It was very clearly the original Memorial, not the hack the Vermilion Seal had succeeded in imposing for a few hours before security kicked in: the Galactics were still prominently there, haggling in their own language with meat sellers at the market; and the heads of whole fish glared at them from the trestle tables. It was . . . all there, and still somehow not there, every detail papered over with the Galactic gaze, the shoulder yokes as exotic curiosities, the fish heads monstrous and vacant instead of promising a meal fresh from the sea, the Galactics blending in the population instead of behaving like condescending masters.

Sarah sat with her legs crossed, staring at it as though she could erase it from existence altogether. She didn’t rise when Minh Ha materialized within the V-space, didn’t turn her head. “Mother. Just in time for the daily education session.” You could have sawed bones with the edge in her voice.

“Are you . . . always there?” It hadn’t occurred to Minh Ha that the V-space could be more than visitors’ quarters; that it would be used for other purposes. But of course every tool could be turned to several uses.

Sarah shrugged. She gestured for Minh Ha to sit by her side, which Minh Ha did, feeling the illusory coolness of the floor under her. “Sometimes, when it suits them. They’re preparing us for the journey, in many ways.” She had marks on her wrists and on her lower arms—little pricks like dozens of syringe injections.

“You don’t sound as though it matters much to you one way or the other,” Minh Ha said, bitterly.

“Should it?” Sarah looked up. Her eyes were dark pits in the awful paleness of her face. “I’ve done what matters.” She gestured to the Memorial in front of her. “They’ve fixed it, but everyone remembers that it could be another way.”

“They don’t.” Minh Ha fought a rising wave of anger—remembering the two women on the shuttle. “You had a moment of fame on the feeds, and that was swiftly forgotten. The Memorial is still as it always was.” As it always had been—a thing which didn’t concern Rong, which wasn’t for them. It was the work of a Galactic man; it wept for the Galactic fallen; for the slaughter of innocents, but it knew nothing about the war. It acknowledged nothing about the Galactic domination and meddling that had exacerbated regional differences between the Western and Eastern continent—leading to a bloody civil war after independence; and to the desperate, last-ditch effort by the Galactics to maintain their foothold on Moc Tinh Hau with the Western continent as their puppet state. “How could you think this would be worth your life?”

“Not my life, you forget.”

“You’ll live and die on a forgotten planet—it’s the same as if they’d executed you!” Minh Ha couldn’t control the anger, the anguish anymore. Three interviews—enough to count them one by one, to know that each of them brought her closer to the final goodbye.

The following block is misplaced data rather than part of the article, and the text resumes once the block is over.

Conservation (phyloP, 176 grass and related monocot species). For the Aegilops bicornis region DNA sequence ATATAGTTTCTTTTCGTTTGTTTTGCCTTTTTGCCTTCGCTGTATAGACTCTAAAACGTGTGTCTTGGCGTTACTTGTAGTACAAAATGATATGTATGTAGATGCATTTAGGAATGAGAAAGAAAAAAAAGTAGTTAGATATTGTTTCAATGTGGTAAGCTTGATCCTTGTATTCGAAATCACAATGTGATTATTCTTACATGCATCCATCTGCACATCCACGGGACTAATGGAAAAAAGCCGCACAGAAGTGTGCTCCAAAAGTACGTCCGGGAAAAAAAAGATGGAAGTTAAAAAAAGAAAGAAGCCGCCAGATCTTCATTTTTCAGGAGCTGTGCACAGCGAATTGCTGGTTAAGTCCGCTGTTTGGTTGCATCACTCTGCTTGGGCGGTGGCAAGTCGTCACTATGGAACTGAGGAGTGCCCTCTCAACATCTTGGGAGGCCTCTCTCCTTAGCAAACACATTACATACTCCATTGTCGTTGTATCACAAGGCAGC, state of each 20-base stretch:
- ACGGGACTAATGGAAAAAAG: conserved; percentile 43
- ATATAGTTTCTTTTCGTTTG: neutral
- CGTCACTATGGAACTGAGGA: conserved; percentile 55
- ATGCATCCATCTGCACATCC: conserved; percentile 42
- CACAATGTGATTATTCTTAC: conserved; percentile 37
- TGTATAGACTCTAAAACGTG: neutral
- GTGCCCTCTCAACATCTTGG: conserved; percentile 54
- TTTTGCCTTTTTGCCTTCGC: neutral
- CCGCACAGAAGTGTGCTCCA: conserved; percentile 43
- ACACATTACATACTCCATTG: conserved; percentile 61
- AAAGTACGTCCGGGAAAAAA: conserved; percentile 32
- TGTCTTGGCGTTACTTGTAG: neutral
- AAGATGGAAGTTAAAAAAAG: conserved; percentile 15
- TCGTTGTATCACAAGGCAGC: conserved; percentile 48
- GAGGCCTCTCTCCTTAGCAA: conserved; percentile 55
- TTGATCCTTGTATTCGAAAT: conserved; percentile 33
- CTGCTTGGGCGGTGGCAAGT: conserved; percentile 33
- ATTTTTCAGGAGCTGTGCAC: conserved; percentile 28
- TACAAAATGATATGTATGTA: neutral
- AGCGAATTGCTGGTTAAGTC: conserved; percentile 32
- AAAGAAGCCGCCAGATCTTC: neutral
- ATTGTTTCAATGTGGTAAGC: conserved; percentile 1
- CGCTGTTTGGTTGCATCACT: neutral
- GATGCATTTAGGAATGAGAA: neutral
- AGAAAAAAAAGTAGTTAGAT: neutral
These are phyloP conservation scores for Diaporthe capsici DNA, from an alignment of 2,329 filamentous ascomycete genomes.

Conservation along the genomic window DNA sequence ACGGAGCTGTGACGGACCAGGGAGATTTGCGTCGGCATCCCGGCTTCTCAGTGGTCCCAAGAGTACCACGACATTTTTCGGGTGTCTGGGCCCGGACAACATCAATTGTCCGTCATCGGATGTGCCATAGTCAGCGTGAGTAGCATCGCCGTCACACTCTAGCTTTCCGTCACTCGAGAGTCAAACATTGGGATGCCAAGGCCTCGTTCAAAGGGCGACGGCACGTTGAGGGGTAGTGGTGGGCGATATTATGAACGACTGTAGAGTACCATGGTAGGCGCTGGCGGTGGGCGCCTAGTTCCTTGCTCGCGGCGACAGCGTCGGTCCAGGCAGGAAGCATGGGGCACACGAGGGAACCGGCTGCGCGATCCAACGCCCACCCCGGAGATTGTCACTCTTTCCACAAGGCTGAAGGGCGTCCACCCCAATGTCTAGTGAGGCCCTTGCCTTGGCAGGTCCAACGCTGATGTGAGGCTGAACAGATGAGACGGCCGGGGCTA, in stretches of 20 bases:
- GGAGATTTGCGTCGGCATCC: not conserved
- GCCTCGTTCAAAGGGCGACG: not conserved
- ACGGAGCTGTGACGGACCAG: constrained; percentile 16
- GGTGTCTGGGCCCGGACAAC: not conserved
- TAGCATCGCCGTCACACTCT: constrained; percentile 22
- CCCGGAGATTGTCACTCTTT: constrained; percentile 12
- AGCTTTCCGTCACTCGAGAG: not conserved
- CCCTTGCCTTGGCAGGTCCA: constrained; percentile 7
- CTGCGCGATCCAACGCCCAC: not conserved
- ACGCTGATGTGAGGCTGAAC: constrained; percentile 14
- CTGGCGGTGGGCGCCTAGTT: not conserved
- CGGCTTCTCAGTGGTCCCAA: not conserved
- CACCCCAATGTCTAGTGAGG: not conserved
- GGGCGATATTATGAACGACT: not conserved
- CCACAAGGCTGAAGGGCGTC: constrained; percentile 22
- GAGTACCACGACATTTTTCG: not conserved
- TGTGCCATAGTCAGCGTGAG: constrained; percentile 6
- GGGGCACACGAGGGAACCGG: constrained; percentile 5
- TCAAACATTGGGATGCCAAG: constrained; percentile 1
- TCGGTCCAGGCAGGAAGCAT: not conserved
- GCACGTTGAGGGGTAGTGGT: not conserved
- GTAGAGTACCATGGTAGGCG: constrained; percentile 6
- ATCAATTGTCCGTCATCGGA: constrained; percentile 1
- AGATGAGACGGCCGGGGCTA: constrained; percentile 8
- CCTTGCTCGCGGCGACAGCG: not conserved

“You forget.” Sarah’s smile was bright, cutting. “They’re merciful.”

“You should have kept your head down,” Minh Ha said. “Now all the Rong are tarred with what the Vermilion Seal did.”

“Keep my head down? As your generation have done all your life? I won’t be silenced, Mother.”

How could she—? “You tell me I’ve seen the war, that I ought to know. I know about grit being sold as rice in the markets, about bombs that shattered the lanterns in the streets—about the ancestral altar growing every few months with new pictures, about how you’d have done anything—anything, as long as it got you out of Moc Tinh Hau. We were on Segundus on sufferance—because they took pity on us. The last thing we wanted was to draw attention to us—to be sent back there!”

Sarah grimaced, but said nothing.

The view in front of them had shifted to a temple, lingering on the gong and the drum on either side of the entrance, and the flow of Rong coming to make their own offerings. The wooden statues in the darkness were smiling, enigmatic and distant, so distorted Minh Ha had to guess at their identities—was the woman in flowing robes Bodhisattva Quan Am, was the man armed with a Galactic axe general Quan Vu?

Two days left. One further interview; and then that was all. How could she—? Minh Ha took a deep breath, keeping her eyes away from the Memorial’s reconstitution. She forced herself to speak calmly, leisurely, as if nothing were wrong; even though the emptiness in her stomach gnawed at her. “Segundus is your home. It’s easy to criticize what the Galactic government has done, but don’t forget that they allowed you to grow up in peace—to be in a position to speak up now.” No one knew what was happening on Moc Tinh Hau now, but there was no reason to think life had gone better—that the Hell Minh Ha remembered from her childhood had vanished altogether.

“You’d think speaking up would be less fraught.” Sarah’s voice was full of mordant amusement. “But there are truths that can’t be spoken out, apparently, or they become terrorism, eroding away at the foundation of the nation.”

“I saw what you did in the Memorial,” Minh Ha said. “The city that you brought to life ‘from the point of view of the Rong.’ That’s not truth—none of you lived in Xuan Huong, or on the Western continent. None of you remember the war. Moc Tinh Hau is just a story to you, no different than it was to the Galactic who built the Memorial.” It wasn’t true, not quite—of course Moc Tinh Hau was the home of Sarah’s ancestors, of course it would remain a special place, more special to her than to Steven Carey, who had interviewed so many Rong yet failed to capture the essence of their lives in his Memorial. But she had to make her understand.